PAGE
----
I would avoid a UGMA or UTMA account, as your child would have 100% ownership of the money at age 18 and you lose all control. UGMA and UTMA accounts will also reduce their financial aid for college. Unless you have a very specific need, there is no need to have your child's name on the account at all. Instead, just open up an account in your name (or you and your spouse) and contribute to the account knowing it is for your child. This will keep you in control of the money, and allow you to decide when and under what circumstances you want to give it to your child.
Overall, your plan is amazing, and more parents should have the fore-thought you have in providing for your child's future.
If you'd like to talk more, please feel free to set up a consultation.
Good for you for thinking ahead and for wanting to accumulate an asset for your child! It is far more important, however, to ask why and how to invest for your child than choosing the specific investment.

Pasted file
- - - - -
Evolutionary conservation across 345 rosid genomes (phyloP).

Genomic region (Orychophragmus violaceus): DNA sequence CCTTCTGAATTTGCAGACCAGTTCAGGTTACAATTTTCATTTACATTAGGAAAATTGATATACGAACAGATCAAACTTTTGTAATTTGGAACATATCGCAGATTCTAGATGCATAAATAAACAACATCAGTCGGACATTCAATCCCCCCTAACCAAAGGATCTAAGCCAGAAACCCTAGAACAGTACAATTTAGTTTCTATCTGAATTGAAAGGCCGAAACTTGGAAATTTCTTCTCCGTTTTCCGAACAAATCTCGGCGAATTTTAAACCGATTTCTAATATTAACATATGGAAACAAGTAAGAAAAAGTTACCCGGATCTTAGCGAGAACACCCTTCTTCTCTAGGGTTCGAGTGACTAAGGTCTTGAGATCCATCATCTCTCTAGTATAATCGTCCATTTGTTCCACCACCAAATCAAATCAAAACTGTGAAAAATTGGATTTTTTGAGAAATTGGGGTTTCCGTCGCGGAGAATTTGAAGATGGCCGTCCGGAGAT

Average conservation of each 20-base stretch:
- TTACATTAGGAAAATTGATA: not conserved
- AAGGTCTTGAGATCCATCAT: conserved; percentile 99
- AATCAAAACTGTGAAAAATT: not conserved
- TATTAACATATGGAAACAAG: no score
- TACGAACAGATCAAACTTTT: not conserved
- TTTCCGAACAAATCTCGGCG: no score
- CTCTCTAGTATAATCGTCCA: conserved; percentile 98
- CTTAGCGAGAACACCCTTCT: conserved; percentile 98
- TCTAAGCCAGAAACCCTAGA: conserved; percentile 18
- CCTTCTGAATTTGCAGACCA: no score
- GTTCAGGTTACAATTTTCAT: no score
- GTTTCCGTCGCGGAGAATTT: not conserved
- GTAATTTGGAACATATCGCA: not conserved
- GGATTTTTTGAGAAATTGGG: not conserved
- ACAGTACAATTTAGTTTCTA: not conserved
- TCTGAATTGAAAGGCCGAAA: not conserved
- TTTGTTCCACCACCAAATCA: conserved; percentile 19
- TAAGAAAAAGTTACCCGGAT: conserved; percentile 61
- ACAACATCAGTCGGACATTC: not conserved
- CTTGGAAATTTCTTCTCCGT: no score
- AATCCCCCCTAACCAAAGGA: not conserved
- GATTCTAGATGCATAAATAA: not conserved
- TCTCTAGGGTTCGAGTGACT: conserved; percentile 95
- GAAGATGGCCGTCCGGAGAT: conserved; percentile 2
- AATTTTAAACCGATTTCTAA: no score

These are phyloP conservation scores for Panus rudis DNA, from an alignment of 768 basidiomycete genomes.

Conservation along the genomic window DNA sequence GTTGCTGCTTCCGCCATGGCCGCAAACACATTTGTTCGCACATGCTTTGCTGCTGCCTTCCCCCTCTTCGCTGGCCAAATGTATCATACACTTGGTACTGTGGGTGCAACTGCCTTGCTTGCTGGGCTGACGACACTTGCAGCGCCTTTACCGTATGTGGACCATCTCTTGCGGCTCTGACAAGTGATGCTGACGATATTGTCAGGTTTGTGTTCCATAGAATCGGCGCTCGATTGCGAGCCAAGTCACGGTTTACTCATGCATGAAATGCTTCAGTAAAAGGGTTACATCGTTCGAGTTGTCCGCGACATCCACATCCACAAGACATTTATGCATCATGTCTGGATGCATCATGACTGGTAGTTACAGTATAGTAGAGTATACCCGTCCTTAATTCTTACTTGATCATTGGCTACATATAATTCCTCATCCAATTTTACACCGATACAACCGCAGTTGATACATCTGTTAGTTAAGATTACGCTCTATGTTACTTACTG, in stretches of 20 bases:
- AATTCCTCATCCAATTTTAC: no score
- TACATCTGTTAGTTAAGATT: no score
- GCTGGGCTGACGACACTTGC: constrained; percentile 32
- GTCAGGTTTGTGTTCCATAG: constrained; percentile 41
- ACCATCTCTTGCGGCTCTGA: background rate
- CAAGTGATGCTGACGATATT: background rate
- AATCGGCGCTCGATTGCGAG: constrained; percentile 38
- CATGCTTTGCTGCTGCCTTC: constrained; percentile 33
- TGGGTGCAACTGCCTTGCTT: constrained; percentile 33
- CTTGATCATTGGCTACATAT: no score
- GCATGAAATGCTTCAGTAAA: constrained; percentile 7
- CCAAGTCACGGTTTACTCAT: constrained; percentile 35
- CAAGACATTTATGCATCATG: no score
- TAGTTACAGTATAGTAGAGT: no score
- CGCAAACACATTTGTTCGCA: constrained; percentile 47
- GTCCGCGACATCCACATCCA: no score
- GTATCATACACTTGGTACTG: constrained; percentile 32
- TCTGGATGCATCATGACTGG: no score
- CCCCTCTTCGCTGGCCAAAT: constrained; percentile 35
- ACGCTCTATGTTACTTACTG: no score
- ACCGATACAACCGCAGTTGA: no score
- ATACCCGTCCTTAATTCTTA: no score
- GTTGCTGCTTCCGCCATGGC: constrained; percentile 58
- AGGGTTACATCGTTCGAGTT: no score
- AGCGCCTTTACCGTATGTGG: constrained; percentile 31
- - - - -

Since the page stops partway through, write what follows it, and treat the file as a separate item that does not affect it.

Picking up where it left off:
For example, if your child's education is important to you (the why) you should consider a 529 or College Savings plan (the how). Many states offer income tax deductions for some of your contributions so it may be best to explore the plan(s) offered by your state of residence. Generally, growth in the account is tax-deferred and is not taxed when withdrawn to pay for qualifying educational expenses.
In addition, these contributions are considered gifts to your child so you can currently contribute up to $15,000 per child per year without triggering reporting requirements. Contributions over that amount aren't necessarily taxable, you would just have to report them to IRS on form 709. They would count against your lifetime exclusion amount of $11.2 mil. a fairly safe threshold for most of us! Maximum total cumulative contributions vary by state, from $250k-$520k